On the draft, Kakko said: “Of course, I want to get picked as high as possible, but I don’t want to think too much about it because it’s a long way from now. It doesn’t really make any difference in how I play this season. Every year, I just want to be the best hockey player I can be, draft or no draft.”

Bringing focus back to his teams, Kakko said: “On the international stage, winning the World Junior Championship is my main goal. At the club level, I want to play as well as I can and help TPS win.”

While some young Finns, such as former TPS teammate Olli Juolevi and a few of the hopefuls for this year’s junior national team, opted to go overseas at a young age, Kakko has opted to stay the course at home.

Lafreniere looks to join Crosby, McDavid in exclusive World Junior group

Forward can become sixth 17-year-old to play for Canada in tournament

By Kevin Woodley –

Alexis Lafreniere is looking to join Pittsburgh Penguins center Sidney Crosby and Edmonton Oilers center Connor McDavid in some exclusive company.

Lafreniere seeks to become only the sixth 17-year-old to play for Canada in the IIHF World Junior Championship. Crosby and McDavid are on that list, along with Jason Spezza, Eric Lindros and Jay Bouwmeester.

Being mentioned in the same breath as these players does not phase Lafreniere.

“It’s nice, they are big names,” Lafreniere said. “But I try to make my own road.”

Lafreniere, who turned 17 on Oct. 11 and isn’t eligible for the NHL Draft until 2020, is taking part in Canada’s selection camp for the 2019 World Junior Championship this week. Canada coach Tim Hunter doesn’t view age as an impediment to making the team, and already had Lafreniere lead the team stretch after the first practice Monday.

“He is capable of playing on this team because he is good enough,” Hunter said. “We like what he brings as a player. He doesn’t play like a young player. He’s real smart, plays heavy, plays hard and doesn’t have those young player moments where ‘oh this is hard’ or he forgets his assignments and what have you. We like him. He’s capable of making this team.”

The 6-foot-1, 192-pound forward had 80 points (42 goals, 38 assists) in 60 games in his first year with Rimouski of the Quebec Major Junior Hockey League last season, becoming the first 16-year-old since Crosby to score more than 40 goals. Lafreniere was named rookie of the year for both the QMJHL and the Canadian Hockey League.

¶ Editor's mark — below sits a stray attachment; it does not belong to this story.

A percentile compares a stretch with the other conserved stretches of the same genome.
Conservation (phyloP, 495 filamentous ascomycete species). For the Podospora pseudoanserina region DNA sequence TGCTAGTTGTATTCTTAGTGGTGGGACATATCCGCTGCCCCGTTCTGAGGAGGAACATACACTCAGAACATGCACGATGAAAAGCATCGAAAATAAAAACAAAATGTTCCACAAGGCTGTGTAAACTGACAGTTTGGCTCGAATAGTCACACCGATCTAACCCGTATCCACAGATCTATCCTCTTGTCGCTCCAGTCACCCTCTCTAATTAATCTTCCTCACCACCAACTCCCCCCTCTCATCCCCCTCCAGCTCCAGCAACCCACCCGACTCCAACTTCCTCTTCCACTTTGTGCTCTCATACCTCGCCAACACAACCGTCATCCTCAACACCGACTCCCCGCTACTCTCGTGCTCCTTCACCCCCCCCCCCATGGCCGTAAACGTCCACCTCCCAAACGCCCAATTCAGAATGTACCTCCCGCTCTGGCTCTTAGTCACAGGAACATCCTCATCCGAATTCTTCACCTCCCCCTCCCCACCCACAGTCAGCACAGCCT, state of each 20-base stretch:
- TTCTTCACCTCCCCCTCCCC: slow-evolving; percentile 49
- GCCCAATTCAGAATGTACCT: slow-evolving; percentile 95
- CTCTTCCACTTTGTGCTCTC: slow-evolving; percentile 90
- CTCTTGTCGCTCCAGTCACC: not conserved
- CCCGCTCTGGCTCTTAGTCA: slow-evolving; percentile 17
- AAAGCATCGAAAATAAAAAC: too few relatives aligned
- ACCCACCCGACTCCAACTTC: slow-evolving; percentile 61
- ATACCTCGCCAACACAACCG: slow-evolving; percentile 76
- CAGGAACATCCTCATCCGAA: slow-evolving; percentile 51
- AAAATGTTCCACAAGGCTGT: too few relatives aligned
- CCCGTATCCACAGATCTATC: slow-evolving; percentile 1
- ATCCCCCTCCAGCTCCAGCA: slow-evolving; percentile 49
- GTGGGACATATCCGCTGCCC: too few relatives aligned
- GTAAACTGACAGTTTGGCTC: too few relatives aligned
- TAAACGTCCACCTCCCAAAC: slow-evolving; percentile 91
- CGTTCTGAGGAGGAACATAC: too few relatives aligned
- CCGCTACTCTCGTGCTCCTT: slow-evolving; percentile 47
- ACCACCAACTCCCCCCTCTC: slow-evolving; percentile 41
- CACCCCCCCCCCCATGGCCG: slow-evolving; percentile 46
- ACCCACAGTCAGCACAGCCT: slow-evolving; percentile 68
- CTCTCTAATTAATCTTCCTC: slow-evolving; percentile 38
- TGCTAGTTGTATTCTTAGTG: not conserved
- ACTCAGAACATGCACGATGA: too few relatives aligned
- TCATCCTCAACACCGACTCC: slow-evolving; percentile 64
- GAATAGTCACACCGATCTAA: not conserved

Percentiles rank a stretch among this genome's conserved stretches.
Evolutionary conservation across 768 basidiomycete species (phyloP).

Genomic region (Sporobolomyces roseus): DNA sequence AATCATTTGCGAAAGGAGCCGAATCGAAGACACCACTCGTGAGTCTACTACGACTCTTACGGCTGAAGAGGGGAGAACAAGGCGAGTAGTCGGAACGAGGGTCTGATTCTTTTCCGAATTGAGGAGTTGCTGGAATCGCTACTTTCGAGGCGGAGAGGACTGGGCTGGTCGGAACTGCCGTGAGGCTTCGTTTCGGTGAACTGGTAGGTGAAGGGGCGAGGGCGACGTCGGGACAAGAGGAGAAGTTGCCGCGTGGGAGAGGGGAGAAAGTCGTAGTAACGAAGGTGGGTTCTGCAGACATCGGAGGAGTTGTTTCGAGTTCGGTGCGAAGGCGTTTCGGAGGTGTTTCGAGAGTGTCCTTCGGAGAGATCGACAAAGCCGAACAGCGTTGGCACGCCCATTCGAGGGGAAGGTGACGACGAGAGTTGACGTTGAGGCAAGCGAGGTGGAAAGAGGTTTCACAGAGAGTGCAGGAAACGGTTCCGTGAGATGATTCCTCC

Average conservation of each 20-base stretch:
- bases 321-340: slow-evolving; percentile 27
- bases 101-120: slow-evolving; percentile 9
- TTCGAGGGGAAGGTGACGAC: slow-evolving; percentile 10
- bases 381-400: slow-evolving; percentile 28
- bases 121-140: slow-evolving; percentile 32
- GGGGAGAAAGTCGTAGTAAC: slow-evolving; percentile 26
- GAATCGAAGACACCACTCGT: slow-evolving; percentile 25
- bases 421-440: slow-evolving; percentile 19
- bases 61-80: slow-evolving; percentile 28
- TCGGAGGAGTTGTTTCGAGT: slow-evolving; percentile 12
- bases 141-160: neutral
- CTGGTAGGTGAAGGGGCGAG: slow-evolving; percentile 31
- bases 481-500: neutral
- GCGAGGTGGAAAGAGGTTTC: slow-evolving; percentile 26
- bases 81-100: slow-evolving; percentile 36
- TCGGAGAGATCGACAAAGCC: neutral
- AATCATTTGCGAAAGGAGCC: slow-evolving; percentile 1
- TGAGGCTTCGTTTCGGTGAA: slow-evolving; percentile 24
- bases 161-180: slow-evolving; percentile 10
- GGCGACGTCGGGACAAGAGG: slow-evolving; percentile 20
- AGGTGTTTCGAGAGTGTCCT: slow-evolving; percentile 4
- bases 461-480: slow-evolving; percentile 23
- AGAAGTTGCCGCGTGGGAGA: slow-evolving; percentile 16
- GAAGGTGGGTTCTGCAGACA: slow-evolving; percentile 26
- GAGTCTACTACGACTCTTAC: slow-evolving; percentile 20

He followed that up by captaining Canada to gold at the Hlinka Gretzky Cup in August, scoring 11 points (five goals, six assists) in five games for a share of the tournament lead, and has 54 points (17 goals, 37 assists) in 31 QMJHL games this season.

“He’s an amazing player. He’s not here for no reason,” said forward Max Comtois, the Anaheim Ducks prospect who’s played against Lafreniere in the QMJHL this season and was a member of Canada’s gold-medal winning team at the 2018 World Junior Championship. “He’s the youngest here and I think he can help this team a lot.”

Playing against older players in the QMJHL like Comtois, who had seven points (two goals, five assists) in 10 games with the Ducks before being sent back to Drummondville, should help Lafreniere in a tournament traditionally dominated by 19-year-olds. And he is already comfortable playing for Canada, having represented his country at the Hlinka Gretzky Cup and IIHF under-18 World Championship last summer, and the World Under-17 Hockey Challenge in 2017.

“The challenge is bigger, so you have to raise your game and I was able to do it, but I’ll have to do it again in this camp,” Lafreniere said. “There is always a little pressure, but I don’t try to think about it. I just try to focus on playing my game and work as hard as I can and try to help my teammates.

“I am confident. I know I can do great things on the ice, but I just have to work hard and do it in practice and in games.”

As for being the youngest player, the only obvious sign is metal cage Lafreniere has to wear on his helmet.

“I don’t feel younger,” Lafreniere said.

Comtois, who with Ottawa Senators forward Alex Formenton are the two returning players from last year’s team, said he doesn’t think age will be a problem when the tournament starts Dec. 26.

“No, he’s a big boy, he can skate, he can hit,” Comtois said. “He’s got his place here and I think he is going to show everyone he has his place here.”

Translate »